What is Data Analysis? The Definitive Guide

Two-thirds of the world population will be online by the end of 2023 and more than 2,500,000,000,000,000,000 bytes (or 2.5 quintillions) of data are created each day. There’s an insane amount of data we can use to support better decision-making. But, without data processing and data analysis, there’s only raw, unstructured data that doesn’t tell a cohesive story.

It’s like Mark Twain said, “Data is like garbage. You’d better know what you are going to do with it before you collect it.”

You need a plan for how you’re going to collect and analyze your data or else it’s useless.

What is Data Analysis?

Data analysis is the process of inspecting, cleaning, transforming, and interpreting data to discover meaningful insights, patterns, and trends.

Why is Data Analysis Important?

Data analysis helps you make informed choices, solve problems, and identify opportunities for growth.

In 2017, The Economist published an article titled “The world’s most valuable resource is no longer oil, but data.”

It’s true there’s a treasure trove of information in the amount of data being produced. But, a diamond is just a piece of coal unless it’s polished. Data analysis is the process of polishing raw data to make it shine.

Your business collects massive amounts of data daily, ranging from customer feedback and sales figures to website traffic and social media interactions.

Through data analysis, you can glean valuable insights that can drive strategic decisions, enhance efficiency, and improve competitiveness.

Benefits of Data Analysis

These are 5 major benefits of using data analysis in your business:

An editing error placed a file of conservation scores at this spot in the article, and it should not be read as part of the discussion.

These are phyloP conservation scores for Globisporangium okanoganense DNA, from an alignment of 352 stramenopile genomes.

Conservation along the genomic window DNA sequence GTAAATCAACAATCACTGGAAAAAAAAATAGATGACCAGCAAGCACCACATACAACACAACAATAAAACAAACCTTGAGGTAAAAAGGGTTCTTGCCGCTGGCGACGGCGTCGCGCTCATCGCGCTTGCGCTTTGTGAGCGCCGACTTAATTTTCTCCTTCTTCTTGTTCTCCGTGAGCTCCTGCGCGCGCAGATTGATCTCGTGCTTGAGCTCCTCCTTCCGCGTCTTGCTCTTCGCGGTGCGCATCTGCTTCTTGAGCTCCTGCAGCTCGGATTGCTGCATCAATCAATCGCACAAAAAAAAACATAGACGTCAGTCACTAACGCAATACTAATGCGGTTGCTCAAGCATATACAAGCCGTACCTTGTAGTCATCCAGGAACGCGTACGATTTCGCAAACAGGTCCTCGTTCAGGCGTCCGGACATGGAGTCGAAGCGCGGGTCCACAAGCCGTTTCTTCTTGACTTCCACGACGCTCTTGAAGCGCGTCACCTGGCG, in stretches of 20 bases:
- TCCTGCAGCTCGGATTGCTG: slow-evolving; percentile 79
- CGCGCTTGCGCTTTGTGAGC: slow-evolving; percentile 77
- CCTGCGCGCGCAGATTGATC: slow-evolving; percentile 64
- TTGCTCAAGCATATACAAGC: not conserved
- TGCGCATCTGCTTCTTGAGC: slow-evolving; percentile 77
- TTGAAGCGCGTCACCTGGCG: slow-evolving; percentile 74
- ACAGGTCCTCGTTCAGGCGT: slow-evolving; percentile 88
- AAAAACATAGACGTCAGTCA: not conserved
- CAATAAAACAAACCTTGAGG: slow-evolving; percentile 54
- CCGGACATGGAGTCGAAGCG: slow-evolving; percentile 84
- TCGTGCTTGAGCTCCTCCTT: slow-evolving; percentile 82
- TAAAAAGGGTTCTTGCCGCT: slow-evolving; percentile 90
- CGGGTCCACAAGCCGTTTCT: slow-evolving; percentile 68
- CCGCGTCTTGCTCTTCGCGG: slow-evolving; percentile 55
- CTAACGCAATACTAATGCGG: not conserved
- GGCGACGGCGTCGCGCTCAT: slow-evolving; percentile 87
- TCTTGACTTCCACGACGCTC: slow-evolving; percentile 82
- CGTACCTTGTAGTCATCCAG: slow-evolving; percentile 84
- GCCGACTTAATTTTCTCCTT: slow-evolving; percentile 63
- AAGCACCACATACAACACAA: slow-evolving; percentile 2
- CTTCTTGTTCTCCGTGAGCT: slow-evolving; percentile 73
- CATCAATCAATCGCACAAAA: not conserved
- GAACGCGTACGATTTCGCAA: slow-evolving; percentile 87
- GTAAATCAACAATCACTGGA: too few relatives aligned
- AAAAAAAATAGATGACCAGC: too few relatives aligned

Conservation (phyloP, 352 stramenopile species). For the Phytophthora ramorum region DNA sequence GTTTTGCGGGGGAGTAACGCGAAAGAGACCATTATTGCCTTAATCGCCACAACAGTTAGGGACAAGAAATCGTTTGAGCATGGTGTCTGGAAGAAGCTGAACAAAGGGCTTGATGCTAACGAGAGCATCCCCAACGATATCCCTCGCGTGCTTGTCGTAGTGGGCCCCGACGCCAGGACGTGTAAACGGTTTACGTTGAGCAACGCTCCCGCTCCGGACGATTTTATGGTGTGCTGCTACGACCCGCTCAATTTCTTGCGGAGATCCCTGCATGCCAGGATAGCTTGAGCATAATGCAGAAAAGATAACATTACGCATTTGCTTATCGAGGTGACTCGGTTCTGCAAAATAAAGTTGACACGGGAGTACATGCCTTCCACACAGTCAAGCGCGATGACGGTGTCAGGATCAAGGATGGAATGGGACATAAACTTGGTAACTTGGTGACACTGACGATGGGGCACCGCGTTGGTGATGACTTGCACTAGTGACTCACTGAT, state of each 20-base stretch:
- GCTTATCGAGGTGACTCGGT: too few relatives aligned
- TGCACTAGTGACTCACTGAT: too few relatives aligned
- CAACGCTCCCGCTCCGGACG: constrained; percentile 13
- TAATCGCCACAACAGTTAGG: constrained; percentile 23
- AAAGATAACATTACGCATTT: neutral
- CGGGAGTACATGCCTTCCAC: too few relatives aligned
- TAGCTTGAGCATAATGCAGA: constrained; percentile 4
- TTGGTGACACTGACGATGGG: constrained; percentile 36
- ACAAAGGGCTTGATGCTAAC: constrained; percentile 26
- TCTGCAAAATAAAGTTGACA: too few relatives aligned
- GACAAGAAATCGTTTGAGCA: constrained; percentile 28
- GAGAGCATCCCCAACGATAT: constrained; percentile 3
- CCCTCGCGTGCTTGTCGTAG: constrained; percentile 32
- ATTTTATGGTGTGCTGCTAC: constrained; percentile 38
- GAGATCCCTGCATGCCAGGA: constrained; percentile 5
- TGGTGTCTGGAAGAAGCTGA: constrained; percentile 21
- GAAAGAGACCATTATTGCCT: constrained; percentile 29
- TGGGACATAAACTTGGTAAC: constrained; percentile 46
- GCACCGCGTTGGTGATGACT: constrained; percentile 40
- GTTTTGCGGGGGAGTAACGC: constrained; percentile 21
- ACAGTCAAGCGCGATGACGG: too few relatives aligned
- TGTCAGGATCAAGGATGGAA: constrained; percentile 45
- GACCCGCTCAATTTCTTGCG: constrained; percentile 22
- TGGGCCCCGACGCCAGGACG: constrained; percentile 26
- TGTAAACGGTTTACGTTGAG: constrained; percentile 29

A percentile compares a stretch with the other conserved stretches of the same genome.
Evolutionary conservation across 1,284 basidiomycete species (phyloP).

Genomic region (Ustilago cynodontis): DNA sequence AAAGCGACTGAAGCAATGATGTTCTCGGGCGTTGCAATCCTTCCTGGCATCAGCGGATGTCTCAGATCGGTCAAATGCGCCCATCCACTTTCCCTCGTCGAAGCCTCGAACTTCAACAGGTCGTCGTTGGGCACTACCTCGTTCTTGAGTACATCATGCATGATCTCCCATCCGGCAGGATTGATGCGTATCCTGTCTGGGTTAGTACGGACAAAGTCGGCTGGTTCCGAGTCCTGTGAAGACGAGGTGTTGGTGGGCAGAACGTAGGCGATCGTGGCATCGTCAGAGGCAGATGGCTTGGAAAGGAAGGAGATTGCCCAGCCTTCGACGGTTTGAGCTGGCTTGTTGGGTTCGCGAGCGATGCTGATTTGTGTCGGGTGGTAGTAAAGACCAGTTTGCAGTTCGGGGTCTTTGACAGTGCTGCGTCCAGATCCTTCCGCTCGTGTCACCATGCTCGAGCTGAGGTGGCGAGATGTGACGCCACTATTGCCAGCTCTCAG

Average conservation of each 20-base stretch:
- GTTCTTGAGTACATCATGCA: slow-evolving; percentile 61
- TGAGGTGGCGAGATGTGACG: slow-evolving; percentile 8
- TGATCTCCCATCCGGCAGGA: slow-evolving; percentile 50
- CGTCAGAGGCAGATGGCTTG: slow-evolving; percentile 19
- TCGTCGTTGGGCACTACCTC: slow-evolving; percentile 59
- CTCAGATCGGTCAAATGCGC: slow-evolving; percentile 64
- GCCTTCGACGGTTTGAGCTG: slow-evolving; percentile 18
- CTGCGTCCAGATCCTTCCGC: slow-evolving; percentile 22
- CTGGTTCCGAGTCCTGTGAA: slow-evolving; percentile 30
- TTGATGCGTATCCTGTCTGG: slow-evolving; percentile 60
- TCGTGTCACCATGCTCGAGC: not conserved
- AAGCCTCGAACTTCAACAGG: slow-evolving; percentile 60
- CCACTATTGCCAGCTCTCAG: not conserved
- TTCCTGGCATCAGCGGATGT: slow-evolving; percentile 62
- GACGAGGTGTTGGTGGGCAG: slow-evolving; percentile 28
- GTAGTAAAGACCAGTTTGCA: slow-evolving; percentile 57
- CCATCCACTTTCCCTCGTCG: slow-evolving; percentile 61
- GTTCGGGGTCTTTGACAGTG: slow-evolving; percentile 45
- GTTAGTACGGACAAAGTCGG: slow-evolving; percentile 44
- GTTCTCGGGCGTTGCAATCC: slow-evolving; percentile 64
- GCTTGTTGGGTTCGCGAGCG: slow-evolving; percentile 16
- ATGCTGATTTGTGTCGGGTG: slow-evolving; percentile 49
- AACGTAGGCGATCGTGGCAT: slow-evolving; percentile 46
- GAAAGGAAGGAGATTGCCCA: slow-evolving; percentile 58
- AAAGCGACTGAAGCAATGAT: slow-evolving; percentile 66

Data analysis helps you make informed decisions by providing insights into customer behavior, market trends, and operational performance.

Cost Reduction

By identifying inefficiencies and areas for improvement, data analysis can save your business money through optimized processes.

Improved Customer Experience

Analyzing customer data can lead to personalized marketing campaigns, product recommendations, and enhanced customer service.

Risk Management

Data analysis can help you identify and mitigate risks by spotting anomalies or potential issues early on.

Competitive Advantage

Companies that leverage data analysis gain a competitive edge by staying ahead of market shifts and customer preferences.

Types of Data Analysis Techniques

Data analysis techniques can be broadly categorized into two main types: quantitative analysis and qualitative analysis.

Type 1: Quantitative Analysis

Quantitative analysis deals with numerical data and aims to uncover patterns and relationships within that data.

For example, you would use quantitative analysis to calculate the sales revenue from one of your products.

There are two main branches of quantitative analysis: descriptive and inferential analysis.


Descriptive analysis involves summarizing the visible characteristics of a dataset. This can include creating charts, graphs, and summary statistics to provide an overview of the data’s main characteristics.